So he made this bold declaration. “Look, half of my possessions, Lord, I will give to the poor; and if I have defrauded anyone of anything, I will pay back four times as much.” Remember how tax collectors could collect whatever they could get away with on top of their bid? That’s the “defrauding” he’s talking about—his cut! And he says he’ll restore it fourfold! Because being restored to his community meant that much! The simple act of Jesus insisting on dinner, insisting on the possibility of Zacchaeus’s redemption, opened the floodgates of repentance. Zacchaeus didn’t hesitate to take the opportunity to right the wrongs of his life, because Jesus had shown him that he could be saved, too.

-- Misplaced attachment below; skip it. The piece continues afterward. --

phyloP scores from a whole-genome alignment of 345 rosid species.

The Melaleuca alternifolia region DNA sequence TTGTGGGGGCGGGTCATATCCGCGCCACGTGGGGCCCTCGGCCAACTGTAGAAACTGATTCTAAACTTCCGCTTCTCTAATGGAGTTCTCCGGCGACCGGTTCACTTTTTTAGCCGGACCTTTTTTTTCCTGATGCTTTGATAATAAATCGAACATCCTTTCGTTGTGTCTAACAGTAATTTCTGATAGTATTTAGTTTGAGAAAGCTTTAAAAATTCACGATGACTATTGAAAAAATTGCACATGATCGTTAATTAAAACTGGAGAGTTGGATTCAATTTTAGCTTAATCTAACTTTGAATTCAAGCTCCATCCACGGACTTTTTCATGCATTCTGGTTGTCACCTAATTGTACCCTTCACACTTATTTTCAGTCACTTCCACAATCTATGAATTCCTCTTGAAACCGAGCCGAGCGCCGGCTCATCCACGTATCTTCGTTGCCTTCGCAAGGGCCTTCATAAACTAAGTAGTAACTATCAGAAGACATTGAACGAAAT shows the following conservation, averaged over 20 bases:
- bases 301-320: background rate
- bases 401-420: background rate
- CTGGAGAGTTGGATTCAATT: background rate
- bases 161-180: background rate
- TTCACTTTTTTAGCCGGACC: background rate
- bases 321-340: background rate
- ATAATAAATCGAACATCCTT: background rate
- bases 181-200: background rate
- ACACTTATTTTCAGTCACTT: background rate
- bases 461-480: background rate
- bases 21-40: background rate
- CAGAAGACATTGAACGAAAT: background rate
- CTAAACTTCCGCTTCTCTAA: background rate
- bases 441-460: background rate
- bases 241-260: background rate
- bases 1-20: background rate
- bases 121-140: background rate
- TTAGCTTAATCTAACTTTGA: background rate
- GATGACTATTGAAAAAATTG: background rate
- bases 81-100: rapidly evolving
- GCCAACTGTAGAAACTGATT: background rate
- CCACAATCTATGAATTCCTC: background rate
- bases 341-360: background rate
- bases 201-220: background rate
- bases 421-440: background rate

I love the message of this story of Zacchaeus exactly for that reason. Too often I’ve seen the message of the gospel being boiled down to scaring people into correcting their behavior. If you don’t shape up, you’ll burn for eternity! If you don’t repent, you will be punished! If you don’t accept Jesus, you will never see your family again! And it’s awful! So many people have experienced God as being this overbearing judge who is just waiting for us to mess up. Even Martin Luther lived in absolute dread that he wasn’t good enough, that he wasn’t being forgiven for sins he didn’t account for, that his salvation was being held only with the barest of threads. Fear is a great motivator, sure, but fear doesn’t change people. It only stops us from doing things as long as we’re afraid.